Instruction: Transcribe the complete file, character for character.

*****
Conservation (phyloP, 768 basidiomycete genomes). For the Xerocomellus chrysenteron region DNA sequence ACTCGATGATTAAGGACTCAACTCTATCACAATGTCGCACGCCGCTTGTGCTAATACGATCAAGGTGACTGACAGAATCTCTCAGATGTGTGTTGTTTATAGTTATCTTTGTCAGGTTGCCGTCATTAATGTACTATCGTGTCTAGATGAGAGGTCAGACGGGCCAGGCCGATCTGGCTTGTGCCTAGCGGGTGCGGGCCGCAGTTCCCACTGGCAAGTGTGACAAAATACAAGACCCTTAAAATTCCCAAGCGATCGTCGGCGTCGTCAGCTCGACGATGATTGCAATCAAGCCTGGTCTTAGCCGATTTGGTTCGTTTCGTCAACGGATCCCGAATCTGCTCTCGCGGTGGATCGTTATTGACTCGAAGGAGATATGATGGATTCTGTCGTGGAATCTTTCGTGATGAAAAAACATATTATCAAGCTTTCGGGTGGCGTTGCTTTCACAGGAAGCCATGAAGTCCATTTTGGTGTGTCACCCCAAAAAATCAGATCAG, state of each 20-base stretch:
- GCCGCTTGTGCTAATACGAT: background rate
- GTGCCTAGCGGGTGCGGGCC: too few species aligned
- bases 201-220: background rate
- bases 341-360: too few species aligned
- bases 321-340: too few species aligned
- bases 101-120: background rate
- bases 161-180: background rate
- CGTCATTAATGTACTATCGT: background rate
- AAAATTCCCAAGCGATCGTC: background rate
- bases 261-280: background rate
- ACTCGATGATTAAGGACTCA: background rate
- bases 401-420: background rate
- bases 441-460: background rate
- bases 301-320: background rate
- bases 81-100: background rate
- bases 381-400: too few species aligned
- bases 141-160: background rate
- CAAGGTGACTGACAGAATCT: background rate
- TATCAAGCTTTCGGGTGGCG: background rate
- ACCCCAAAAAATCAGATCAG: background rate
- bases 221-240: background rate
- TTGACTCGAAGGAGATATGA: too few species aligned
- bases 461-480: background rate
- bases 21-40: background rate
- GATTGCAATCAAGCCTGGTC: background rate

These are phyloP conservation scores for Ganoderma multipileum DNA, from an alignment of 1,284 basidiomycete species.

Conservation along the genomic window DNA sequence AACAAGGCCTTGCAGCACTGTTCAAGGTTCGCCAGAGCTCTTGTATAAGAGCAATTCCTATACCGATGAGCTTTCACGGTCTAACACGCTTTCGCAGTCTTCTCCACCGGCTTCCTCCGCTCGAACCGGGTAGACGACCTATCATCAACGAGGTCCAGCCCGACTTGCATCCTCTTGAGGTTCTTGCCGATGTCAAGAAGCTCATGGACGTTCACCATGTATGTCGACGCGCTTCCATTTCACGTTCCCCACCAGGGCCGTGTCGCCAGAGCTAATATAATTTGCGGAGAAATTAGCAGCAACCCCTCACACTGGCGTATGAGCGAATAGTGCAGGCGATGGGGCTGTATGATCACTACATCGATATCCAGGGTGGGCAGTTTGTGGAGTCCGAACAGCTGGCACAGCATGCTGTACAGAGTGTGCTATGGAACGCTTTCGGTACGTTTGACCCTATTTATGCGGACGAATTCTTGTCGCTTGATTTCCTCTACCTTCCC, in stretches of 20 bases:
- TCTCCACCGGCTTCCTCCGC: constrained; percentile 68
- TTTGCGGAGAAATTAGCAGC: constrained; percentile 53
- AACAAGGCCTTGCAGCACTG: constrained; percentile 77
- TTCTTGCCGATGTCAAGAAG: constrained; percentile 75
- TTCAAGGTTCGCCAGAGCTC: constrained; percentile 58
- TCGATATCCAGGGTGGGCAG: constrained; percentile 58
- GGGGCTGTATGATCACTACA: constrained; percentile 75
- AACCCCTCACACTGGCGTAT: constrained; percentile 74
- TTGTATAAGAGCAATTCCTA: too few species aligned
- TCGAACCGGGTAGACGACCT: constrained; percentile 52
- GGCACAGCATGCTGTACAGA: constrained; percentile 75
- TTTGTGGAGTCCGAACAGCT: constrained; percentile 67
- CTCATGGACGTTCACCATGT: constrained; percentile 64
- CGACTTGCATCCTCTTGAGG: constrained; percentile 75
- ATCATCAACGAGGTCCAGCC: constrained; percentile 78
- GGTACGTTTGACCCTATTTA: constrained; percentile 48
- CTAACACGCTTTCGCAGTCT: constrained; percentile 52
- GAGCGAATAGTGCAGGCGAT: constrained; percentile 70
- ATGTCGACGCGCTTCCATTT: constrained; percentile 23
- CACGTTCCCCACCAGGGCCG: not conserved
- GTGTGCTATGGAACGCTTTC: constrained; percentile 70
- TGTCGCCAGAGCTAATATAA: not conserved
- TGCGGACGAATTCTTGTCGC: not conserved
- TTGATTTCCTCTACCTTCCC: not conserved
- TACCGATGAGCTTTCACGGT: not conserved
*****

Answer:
Conservation (phyloP, 768 basidiomycete genomes). For the Xerocomellus chrysenteron region DNA sequence ACTCGATGATTAAGGACTCAACTCTATCACAATGTCGCACGCCGCTTGTGCTAATACGATCAAGGTGACTGACAGAATCTCTCAGATGTGTGTTGTTTATAGTTATCTTTGTCAGGTTGCCGTCATTAATGTACTATCGTGTCTAGATGAGAGGTCAGACGGGCCAGGCCGATCTGGCTTGTGCCTAGCGGGTGCGGGCCGCAGTTCCCACTGGCAAGTGTGACAAAATACAAGACCCTTAAAATTCCCAAGCGATCGTCGGCGTCGTCAGCTCGACGATGATTGCAATCAAGCCTGGTCTTAGCCGATTTGGTTCGTTTCGTCAACGGATCCCGAATCTGCTCTCGCGGTGGATCGTTATTGACTCGAAGGAGATATGATGGATTCTGTCGTGGAATCTTTCGTGATGAAAAAACATATTATCAAGCTTTCGGGTGGCGTTGCTTTCACAGGAAGCCATGAAGTCCATTTTGGTGTGTCACCCCAAAAAATCAGATCAG, state of each 20-base stretch:
- GCCGCTTGTGCTAATACGAT: background rate
- GTGCCTAGCGGGTGCGGGCC: too few species aligned
- bases 201-220: background rate
- bases 341-360: too few species aligned
- bases 321-340: too few species aligned
- bases 101-120: background rate
- bases 161-180: background rate
- CGTCATTAATGTACTATCGT: background rate
- AAAATTCCCAAGCGATCGTC: background rate
- bases 261-280: background rate
- ACTCGATGATTAAGGACTCA: background rate
- bases 401-420: background rate
- bases 441-460: background rate
- bases 301-320: background rate
- bases 81-100: background rate
- bases 381-400: too few species aligned
- bases 141-160: background rate
- CAAGGTGACTGACAGAATCT: background rate
- TATCAAGCTTTCGGGTGGCG: background rate
- ACCCCAAAAAATCAGATCAG: background rate
- bases 221-240: background rate
- TTGACTCGAAGGAGATATGA: too few species aligned
- bases 461-480: background rate
- bases 21-40: background rate
- GATTGCAATCAAGCCTGGTC: background rate

These are phyloP conservation scores for Ganoderma multipileum DNA, from an alignment of 1,284 basidiomycete species.

Conservation along the genomic window DNA sequence AACAAGGCCTTGCAGCACTGTTCAAGGTTCGCCAGAGCTCTTGTATAAGAGCAATTCCTATACCGATGAGCTTTCACGGTCTAACACGCTTTCGCAGTCTTCTCCACCGGCTTCCTCCGCTCGAACCGGGTAGACGACCTATCATCAACGAGGTCCAGCCCGACTTGCATCCTCTTGAGGTTCTTGCCGATGTCAAGAAGCTCATGGACGTTCACCATGTATGTCGACGCGCTTCCATTTCACGTTCCCCACCAGGGCCGTGTCGCCAGAGCTAATATAATTTGCGGAGAAATTAGCAGCAACCCCTCACACTGGCGTATGAGCGAATAGTGCAGGCGATGGGGCTGTATGATCACTACATCGATATCCAGGGTGGGCAGTTTGTGGAGTCCGAACAGCTGGCACAGCATGCTGTACAGAGTGTGCTATGGAACGCTTTCGGTACGTTTGACCCTATTTATGCGGACGAATTCTTGTCGCTTGATTTCCTCTACCTTCCC, in stretches of 20 bases:
- TCTCCACCGGCTTCCTCCGC: constrained; percentile 68
- TTTGCGGAGAAATTAGCAGC: constrained; percentile 53
- AACAAGGCCTTGCAGCACTG: constrained; percentile 77
- TTCTTGCCGATGTCAAGAAG: constrained; percentile 75
- TTCAAGGTTCGCCAGAGCTC: constrained; percentile 58
- TCGATATCCAGGGTGGGCAG: constrained; percentile 58
- GGGGCTGTATGATCACTACA: constrained; percentile 75
- AACCCCTCACACTGGCGTAT: constrained; percentile 74
- TTGTATAAGAGCAATTCCTA: too few species aligned
- TCGAACCGGGTAGACGACCT: constrained; percentile 52
- GGCACAGCATGCTGTACAGA: constrained; percentile 75
- TTTGTGGAGTCCGAACAGCT: constrained; percentile 67
- CTCATGGACGTTCACCATGT: constrained; percentile 64
- CGACTTGCATCCTCTTGAGG: constrained; percentile 75
- ATCATCAACGAGGTCCAGCC: constrained; percentile 78
- GGTACGTTTGACCCTATTTA: constrained; percentile 48
- CTAACACGCTTTCGCAGTCT: constrained; percentile 52
- GAGCGAATAGTGCAGGCGAT: constrained; percentile 70
- ATGTCGACGCGCTTCCATTT: constrained; percentile 23
- CACGTTCCCCACCAGGGCCG: not conserved
- GTGTGCTATGGAACGCTTTC: constrained; percentile 70
- TGTCGCCAGAGCTAATATAA: not conserved
- TGCGGACGAATTCTTGTCGC: not conserved
- TTGATTTCCTCTACCTTCCC: not conserved
- TACCGATGAGCTTTCACGGT: not conserved